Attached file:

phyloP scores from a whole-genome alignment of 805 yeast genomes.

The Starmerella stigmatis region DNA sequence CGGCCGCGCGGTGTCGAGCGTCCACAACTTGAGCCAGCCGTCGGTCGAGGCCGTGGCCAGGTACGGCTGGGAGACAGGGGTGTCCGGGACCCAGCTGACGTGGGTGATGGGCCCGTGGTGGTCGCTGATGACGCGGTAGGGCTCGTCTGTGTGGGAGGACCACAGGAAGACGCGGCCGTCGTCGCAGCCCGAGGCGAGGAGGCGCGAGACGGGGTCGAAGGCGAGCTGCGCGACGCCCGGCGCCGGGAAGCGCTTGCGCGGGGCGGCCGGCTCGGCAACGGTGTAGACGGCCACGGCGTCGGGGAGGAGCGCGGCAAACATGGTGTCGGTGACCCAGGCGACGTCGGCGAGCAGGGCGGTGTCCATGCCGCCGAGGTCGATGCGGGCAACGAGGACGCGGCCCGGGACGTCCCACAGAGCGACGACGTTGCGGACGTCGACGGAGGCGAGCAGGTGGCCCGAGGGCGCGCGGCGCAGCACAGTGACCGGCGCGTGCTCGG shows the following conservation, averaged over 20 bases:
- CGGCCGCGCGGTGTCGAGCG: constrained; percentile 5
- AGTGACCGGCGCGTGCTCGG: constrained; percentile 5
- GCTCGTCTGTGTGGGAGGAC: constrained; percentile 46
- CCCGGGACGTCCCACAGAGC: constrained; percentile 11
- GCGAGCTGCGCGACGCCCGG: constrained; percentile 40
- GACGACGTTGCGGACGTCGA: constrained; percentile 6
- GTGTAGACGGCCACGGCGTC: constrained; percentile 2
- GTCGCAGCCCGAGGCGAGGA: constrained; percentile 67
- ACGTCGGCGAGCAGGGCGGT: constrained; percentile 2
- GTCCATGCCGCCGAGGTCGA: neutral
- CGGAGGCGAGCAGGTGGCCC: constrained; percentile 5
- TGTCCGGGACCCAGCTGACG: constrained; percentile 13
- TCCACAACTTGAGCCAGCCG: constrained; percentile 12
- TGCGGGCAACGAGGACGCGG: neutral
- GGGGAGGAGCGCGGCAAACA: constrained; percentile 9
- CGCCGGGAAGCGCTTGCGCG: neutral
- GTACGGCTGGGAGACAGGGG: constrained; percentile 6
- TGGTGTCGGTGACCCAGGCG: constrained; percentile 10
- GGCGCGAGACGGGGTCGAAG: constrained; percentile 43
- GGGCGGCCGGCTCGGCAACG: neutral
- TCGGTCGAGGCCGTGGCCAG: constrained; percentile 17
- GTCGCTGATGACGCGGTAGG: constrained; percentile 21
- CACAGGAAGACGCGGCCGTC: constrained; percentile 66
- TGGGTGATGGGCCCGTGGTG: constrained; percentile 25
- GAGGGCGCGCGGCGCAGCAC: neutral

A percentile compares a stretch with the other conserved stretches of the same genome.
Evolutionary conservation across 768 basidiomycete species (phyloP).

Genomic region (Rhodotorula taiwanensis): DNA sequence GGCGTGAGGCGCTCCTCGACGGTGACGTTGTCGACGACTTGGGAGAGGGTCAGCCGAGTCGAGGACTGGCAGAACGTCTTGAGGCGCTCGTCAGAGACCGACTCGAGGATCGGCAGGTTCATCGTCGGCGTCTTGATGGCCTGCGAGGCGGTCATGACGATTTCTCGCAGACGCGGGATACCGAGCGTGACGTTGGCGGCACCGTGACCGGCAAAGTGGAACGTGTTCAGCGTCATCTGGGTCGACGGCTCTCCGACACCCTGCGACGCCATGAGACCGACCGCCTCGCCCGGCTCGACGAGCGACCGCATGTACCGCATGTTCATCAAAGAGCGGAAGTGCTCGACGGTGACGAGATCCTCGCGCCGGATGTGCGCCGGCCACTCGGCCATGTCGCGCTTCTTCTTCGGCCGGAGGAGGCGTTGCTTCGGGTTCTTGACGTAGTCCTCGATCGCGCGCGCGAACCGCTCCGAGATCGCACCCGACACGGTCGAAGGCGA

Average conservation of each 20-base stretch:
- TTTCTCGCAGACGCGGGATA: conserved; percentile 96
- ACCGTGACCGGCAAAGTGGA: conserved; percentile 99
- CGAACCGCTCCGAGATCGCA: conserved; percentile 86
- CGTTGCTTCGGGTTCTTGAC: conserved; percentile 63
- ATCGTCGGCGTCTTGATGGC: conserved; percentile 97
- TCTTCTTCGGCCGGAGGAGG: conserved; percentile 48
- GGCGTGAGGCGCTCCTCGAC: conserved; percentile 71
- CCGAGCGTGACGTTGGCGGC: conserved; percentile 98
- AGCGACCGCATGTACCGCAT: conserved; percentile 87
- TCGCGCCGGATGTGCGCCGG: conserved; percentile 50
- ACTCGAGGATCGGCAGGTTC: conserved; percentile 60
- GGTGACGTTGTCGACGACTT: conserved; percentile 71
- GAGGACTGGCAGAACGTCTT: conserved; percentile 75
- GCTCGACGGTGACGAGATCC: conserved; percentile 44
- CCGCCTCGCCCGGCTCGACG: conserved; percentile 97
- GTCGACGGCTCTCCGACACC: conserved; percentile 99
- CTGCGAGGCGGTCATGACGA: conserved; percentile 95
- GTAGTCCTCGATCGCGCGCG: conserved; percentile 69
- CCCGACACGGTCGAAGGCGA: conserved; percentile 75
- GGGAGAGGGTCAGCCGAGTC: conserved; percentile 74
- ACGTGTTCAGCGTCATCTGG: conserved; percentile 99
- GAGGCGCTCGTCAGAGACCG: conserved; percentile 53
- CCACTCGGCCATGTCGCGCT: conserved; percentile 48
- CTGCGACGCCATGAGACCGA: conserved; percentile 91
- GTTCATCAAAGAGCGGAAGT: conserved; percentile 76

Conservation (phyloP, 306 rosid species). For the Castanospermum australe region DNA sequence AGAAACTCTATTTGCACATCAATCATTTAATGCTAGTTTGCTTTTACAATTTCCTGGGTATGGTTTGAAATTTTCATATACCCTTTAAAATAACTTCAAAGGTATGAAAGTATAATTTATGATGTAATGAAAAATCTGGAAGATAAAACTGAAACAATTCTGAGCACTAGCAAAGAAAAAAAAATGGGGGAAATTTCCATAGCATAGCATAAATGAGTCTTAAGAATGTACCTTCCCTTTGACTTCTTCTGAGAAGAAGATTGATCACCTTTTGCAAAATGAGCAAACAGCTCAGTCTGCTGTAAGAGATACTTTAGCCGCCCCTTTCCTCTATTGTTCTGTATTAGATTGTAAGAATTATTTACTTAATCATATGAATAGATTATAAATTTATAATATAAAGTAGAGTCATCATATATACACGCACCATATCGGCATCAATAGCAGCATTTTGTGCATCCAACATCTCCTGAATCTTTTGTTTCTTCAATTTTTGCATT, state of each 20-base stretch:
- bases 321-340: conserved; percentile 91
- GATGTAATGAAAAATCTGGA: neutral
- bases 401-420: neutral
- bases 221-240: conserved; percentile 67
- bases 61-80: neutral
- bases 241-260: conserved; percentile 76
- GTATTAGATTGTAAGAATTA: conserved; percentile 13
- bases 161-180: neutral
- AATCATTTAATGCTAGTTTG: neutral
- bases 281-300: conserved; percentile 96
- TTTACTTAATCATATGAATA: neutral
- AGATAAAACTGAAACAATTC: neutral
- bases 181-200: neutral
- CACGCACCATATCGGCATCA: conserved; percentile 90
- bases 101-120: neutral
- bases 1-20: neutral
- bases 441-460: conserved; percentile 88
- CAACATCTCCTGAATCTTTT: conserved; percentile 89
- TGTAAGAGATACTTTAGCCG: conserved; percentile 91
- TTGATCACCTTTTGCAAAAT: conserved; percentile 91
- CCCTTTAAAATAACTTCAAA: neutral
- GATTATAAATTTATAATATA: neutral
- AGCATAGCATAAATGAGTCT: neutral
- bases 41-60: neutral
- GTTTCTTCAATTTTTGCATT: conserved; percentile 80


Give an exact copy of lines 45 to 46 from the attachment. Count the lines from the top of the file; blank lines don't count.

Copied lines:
- GCTCGACGGTGACGAGATCC: conserved; percentile 44
- CCGCCTCGCCCGGCTCGACG: conserved; percentile 97